New York City, The Country's Largest School System, Mandates Teacher Vaccinations
Updated August 23, 2021 at 8:43 PM ET
NEW YORK — All New York City public school teachers and other staffers will have to get vaccinated against the coronavirus, officials said Monday as the nation's largest school system prepared for classes to start next month.
The city previously said teachers, like other city employees, would have to get the shots or get tested weekly for the virus. The new policy marks the first no-option vaccination mandate for a broad group of city workers in the nation's most populous city, though Mayor Bill de Blasio announced Friday that coaches and students in football, basketball and other "high-risk" sports would have to get inoculated before play begins.
Unions bristled at the new requirement, saying the city needed to negotiate, not dictate. Two big city workers' groups were planning to file a labor complaint or take legal action.
Now, about 148,000 school employees — and contractors who work in schools — will have to get at least a first dose by Sept. 27, according to an announcement from the Democratic mayor and the city health and education departments.
"We want our schools to be extraordinarily safe," de Blasio said. Schools Chancellor Meisha Ross Porter called the policy "another layer of protection for our kids," including her own 11th-grader.
The city hasn't immediately said what the penalty will be for refusing, or whether there will be exemptions. The previous vaccinate-or-test requirement had provisions for unpaid suspensions for workers who didn't comply.
Unions that represent school employees said they needed answers — and negotiations.
Michael Mulgrew, president of the United Federation of Teachers, said its priority was "keeping our kids safe and the schools open," but provisions for medical exceptions and other details "must be negotiated with the UFT and other unions, and if necessary, resolved by arbitration."
Robert Troeller, the president of the custodians' union said he was concerned that the city had announced the requirement without bargaining.
Troeller said he believed about 60% of the 850 members of Local 891 of the International Union of Operating Engineers had gotten at least a first shot. But at least some who haven't "are dead-set against this," he said.
At least 63% of all school employees already have been vaccinated. That figure doesn't include those who may have gotten their shots outside the city.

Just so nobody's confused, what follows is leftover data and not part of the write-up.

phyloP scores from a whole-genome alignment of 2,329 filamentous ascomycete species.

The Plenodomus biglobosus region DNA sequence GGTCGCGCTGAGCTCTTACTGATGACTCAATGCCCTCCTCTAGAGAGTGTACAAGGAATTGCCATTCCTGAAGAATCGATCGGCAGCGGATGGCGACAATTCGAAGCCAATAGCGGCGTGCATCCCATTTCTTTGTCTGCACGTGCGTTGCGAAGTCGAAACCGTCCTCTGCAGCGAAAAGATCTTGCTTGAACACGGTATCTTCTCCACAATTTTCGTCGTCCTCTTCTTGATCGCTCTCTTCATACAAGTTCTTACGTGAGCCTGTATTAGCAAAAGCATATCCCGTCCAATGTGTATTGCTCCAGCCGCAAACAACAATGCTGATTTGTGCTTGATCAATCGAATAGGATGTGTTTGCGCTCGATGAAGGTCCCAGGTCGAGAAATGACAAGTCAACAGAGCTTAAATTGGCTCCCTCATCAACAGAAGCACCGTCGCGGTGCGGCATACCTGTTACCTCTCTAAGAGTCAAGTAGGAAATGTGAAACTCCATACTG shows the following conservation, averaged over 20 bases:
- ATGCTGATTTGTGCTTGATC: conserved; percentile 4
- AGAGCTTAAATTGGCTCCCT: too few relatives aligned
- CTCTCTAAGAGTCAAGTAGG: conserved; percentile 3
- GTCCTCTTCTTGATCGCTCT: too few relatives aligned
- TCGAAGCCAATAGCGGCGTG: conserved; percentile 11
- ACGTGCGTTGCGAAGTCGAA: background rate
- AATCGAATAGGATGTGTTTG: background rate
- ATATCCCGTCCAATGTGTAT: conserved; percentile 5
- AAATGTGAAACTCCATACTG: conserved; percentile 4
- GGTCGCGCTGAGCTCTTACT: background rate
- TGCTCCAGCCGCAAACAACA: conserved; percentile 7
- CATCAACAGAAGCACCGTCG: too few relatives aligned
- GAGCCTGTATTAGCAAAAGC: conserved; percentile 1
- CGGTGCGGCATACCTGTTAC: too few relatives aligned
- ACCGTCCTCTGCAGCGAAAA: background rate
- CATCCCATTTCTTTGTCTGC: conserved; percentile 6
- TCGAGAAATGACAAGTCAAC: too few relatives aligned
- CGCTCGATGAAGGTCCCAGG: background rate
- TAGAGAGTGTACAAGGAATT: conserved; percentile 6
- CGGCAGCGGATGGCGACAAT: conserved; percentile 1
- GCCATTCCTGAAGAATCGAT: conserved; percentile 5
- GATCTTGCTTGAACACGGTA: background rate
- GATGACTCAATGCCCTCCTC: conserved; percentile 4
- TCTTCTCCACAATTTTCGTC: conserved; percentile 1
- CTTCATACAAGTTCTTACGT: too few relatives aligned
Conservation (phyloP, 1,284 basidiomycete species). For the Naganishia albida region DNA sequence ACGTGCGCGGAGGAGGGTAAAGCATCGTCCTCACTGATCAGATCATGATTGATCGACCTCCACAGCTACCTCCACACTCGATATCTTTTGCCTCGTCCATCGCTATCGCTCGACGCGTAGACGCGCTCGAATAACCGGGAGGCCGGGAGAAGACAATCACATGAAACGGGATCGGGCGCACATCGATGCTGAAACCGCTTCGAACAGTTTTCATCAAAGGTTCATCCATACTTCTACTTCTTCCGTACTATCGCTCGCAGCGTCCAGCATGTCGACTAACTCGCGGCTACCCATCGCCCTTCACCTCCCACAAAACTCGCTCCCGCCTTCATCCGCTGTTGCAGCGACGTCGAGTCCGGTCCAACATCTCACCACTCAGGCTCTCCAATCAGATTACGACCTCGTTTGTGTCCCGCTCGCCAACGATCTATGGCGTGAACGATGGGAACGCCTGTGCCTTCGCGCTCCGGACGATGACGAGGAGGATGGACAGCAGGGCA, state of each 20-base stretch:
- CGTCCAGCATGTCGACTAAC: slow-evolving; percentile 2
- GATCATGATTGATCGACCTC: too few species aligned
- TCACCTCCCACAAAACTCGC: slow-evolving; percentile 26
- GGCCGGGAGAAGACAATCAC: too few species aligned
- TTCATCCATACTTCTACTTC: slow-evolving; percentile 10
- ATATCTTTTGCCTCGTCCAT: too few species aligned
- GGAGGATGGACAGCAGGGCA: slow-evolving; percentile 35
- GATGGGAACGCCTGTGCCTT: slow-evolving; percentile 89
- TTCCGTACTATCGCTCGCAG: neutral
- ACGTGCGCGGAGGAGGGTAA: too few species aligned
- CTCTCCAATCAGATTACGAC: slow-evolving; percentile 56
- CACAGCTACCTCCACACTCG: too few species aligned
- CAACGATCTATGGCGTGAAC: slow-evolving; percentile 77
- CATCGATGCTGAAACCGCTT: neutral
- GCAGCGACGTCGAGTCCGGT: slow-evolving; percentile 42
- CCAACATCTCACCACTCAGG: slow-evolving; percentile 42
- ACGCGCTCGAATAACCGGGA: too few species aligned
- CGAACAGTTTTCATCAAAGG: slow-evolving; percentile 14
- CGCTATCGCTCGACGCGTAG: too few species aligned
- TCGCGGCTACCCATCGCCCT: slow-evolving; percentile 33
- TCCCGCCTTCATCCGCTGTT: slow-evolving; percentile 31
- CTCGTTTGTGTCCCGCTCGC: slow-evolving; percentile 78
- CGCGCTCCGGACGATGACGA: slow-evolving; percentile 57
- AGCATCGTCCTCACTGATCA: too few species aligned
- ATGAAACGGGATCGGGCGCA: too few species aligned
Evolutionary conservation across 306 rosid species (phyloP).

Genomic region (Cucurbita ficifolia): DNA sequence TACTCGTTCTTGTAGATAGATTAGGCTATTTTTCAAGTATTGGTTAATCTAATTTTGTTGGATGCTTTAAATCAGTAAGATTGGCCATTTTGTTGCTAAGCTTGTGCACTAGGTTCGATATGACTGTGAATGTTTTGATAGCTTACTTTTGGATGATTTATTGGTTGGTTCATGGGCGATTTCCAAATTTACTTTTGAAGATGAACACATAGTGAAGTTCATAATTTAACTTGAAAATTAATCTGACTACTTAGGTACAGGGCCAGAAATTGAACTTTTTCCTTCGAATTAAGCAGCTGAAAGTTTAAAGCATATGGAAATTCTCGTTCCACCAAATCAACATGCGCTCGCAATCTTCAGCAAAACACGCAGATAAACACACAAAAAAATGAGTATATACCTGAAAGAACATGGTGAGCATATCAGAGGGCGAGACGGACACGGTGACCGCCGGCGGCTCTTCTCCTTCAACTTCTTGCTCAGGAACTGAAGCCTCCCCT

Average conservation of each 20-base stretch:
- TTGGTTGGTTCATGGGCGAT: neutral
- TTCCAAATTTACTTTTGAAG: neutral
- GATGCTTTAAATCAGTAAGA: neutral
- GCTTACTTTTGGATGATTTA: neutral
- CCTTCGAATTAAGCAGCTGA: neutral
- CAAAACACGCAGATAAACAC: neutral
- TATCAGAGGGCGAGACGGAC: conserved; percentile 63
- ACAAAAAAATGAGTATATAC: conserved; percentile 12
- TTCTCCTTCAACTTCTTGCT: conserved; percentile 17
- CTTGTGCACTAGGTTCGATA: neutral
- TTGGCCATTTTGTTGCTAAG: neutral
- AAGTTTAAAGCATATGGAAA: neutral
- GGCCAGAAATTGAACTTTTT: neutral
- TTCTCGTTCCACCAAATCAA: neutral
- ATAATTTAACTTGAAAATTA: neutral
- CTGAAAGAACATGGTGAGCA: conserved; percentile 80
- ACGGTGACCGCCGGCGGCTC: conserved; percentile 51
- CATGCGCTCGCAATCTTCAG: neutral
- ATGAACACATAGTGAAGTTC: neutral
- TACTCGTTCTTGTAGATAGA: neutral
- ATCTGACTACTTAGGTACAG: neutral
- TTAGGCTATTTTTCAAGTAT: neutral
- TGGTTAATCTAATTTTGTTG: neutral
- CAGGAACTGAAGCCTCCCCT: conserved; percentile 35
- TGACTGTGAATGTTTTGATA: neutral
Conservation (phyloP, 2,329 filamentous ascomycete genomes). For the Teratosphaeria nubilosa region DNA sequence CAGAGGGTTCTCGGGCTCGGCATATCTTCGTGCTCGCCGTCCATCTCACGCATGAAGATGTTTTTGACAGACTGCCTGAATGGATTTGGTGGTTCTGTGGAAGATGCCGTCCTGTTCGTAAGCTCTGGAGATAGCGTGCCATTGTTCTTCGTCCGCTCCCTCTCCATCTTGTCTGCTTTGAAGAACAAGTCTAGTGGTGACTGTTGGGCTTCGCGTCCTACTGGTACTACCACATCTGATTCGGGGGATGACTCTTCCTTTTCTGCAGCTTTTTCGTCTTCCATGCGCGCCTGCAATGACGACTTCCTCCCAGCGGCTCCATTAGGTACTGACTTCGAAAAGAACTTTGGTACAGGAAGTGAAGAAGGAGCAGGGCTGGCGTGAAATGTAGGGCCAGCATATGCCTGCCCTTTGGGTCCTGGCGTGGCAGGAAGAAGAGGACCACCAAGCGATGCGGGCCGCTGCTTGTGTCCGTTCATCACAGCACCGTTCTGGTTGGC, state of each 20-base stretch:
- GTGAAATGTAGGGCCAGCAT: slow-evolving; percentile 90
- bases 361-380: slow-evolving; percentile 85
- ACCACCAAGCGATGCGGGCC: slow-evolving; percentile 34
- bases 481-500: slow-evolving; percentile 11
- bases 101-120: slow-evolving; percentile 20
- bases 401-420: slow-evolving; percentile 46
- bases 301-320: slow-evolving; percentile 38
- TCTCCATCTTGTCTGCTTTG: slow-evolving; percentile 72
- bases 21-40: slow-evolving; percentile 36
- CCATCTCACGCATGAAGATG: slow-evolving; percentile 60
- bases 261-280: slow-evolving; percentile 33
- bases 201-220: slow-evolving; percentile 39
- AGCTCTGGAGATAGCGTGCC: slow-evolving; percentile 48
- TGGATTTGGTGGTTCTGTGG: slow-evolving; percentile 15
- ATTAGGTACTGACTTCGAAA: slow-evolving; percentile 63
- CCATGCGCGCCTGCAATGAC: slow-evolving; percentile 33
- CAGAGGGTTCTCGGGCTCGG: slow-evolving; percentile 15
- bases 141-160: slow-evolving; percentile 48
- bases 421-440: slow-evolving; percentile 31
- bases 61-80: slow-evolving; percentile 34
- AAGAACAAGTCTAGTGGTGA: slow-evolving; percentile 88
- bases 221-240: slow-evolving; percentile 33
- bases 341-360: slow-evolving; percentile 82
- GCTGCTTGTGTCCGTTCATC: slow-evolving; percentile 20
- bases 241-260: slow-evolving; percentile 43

The new requirement came as federal regulators gave full approval to Pfizer's COVID-19 vaccine, one of three vaccines available in the U.S. All already have authorization for emergency use, but officials hope the full approval will increase public confidence in the vaccines.
School starts Sept. 13 for the city's roughly 1 million public school students.
New York and some other cities and states have been fighting the virus' highly contagious delta variant by ratcheting up pressure to get more people inoculated.
New York City last week began requiring proof of vaccination to enter restaurant dining rooms, gyms and many other public places, a first-in-the-nation policy that a few other cities have copied since it was announced. Meanwhile, New York state announced last week that hospital and nursing home workers would have to get inoculated.
Vaccine mandates for teachers are fairly rare so far in the U.S., though Washington state, for one, says teachers must be inoculated or face dismissal. Vaccinate-or-test requirements are somewhat more common, existing in places including Los Angeles and Chicago, which are the two biggest U.S. school districts after New York.
A new poll from The Associated Press-NORC Center for Public Affairs Research found that about 6 in 10 Americans say students and teachers should be required to wear face masks while in school, and that teachers and eligible students should also be required to get vaccinated. But Democrats and Republicans differ sharply on these issues, the poll found.
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